Alan played the gracious host, and when the party wound down, he led us outside, and all of us paraded through the neighborhood, knocking on doors and yelling “trick or treat.”  It was a truly memorable Halloween.

I don’t have a clear recollection of the next few months.  The days must have been filled with other parties, school events, and wonderful family outings.  But I definitely have a vivid memory of Valentine’s Day the following February.

When my classmates and I exchanged valentines, I discovered that Alan had given me two.  Not one.  Two.  And they weren’t the ordinary valentines you gave your friends.  These were store-bought pricier versions.  One was sentimental, flowery, and very sweet.  The other one was funny and made me laugh.

What inspired Alan to show his affection for me that way?  We were fond of each other, but I don’t remember giving him a special valentine.

Looking back, I have questions about his decision to give me those two valentines.  Did he choose them by himself?  Did he have enough money in his pocket to pay for them?

As a mother, I can’t help wondering what role his mother played.  Did she accompany him to the card store on Devon Avenue where we all bought our valentines?  Was she standing next to him when he bought his valentines, offering her advice?  If she did, what did she think of this extravagance on his part?

I like to think that Alan came up with the idea and executed it all by himself.  He saved his money and brought it to the store with the firm intention to buy a valentine for me.  When he saw the display in front of him, he couldn’t decide whether to show his affection with a flowery card or try to make me laugh with a funny one.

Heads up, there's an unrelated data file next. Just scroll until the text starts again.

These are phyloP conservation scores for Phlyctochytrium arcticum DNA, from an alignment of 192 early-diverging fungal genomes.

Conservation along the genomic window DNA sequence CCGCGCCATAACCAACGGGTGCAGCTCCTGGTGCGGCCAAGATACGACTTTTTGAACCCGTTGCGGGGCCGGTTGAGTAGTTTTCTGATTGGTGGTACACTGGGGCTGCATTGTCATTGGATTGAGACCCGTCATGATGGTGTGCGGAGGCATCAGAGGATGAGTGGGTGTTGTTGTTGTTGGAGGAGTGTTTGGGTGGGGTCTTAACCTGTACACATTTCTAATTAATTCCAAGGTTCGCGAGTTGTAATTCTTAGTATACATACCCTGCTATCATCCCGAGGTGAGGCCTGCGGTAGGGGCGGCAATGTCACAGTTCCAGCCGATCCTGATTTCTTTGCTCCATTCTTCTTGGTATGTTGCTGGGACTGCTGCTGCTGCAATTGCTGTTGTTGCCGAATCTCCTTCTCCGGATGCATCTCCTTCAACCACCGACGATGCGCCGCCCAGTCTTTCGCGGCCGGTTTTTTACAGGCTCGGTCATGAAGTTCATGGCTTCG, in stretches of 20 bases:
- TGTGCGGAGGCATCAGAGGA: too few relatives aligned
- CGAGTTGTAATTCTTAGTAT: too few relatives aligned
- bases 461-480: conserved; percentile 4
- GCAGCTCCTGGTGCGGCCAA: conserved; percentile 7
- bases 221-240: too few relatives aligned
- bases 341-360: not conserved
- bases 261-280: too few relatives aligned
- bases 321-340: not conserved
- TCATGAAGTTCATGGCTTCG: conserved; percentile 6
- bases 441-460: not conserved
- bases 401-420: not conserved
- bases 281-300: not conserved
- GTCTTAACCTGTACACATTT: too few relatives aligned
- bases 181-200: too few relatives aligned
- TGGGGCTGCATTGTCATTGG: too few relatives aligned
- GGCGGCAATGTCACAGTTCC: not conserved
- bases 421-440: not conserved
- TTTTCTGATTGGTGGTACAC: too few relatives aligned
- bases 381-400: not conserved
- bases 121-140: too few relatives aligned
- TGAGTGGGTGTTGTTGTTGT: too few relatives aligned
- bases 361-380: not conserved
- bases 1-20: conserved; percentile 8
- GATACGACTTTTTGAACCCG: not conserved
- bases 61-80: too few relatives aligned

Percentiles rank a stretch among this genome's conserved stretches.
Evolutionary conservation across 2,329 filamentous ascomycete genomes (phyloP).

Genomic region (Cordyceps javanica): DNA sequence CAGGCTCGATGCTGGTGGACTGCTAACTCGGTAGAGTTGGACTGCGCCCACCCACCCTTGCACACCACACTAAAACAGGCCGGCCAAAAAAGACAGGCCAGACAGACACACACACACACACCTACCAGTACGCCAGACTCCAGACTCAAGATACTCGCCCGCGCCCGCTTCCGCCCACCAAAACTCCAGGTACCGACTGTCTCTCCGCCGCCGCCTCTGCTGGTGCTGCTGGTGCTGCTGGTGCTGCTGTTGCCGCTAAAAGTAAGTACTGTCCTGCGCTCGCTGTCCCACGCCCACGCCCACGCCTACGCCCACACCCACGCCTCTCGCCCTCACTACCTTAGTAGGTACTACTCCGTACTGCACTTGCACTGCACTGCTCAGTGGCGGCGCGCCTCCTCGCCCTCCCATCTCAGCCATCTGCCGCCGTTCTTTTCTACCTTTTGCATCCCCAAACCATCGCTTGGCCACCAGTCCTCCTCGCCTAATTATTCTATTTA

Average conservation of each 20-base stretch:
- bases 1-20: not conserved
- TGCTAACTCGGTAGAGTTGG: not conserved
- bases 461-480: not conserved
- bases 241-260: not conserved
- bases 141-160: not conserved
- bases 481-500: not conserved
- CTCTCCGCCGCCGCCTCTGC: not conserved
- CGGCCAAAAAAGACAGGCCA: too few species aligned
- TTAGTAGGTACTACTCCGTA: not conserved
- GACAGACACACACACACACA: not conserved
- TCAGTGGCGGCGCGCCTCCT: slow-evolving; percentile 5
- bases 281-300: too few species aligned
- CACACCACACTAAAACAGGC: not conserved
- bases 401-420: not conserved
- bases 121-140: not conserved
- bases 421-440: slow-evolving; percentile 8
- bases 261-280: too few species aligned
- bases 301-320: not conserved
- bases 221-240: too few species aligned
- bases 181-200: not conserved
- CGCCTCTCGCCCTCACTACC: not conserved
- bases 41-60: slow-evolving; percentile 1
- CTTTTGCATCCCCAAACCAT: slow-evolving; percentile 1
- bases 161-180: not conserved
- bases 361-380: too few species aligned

So he bought one of each and, head held high, gave me both of them.  I hope I exhibited a response that pleased him.  I simply can’t remember what I did.  But I know that his delightful gesture has remained with me ever since.

Sadly, those valentines disappeared when my mother one day scoured our house and tossed everything she considered inconsequential.  But they weren’t inconsequential to me.  I still remember the thrill of receiving not one but two valentines from my caring beau.

Everything changed in 7th grade.  A new school, new boyfriends, and new issues at home when my father’s health grew worrisome.  As always, life moved on.

I recently learned that Alan R. died this year.  He and I drifted apart long ago, but his fondness for me during 6th grade never faded from my memory during the many decades since we last met.

Did Alan’s flattering attentions give me the confidence to deal with some of the rocky times that lay ahead?  Teenage years can be tough.  Mine often were.  But his two-valentine tribute stayed with me forever.

Thanks, dear Alan, for being a warm and caring young person, even at the age of 12.  Although the rest of our lives have had their rough patches, the valentines you gave me back in 6th grade have never been forgotten.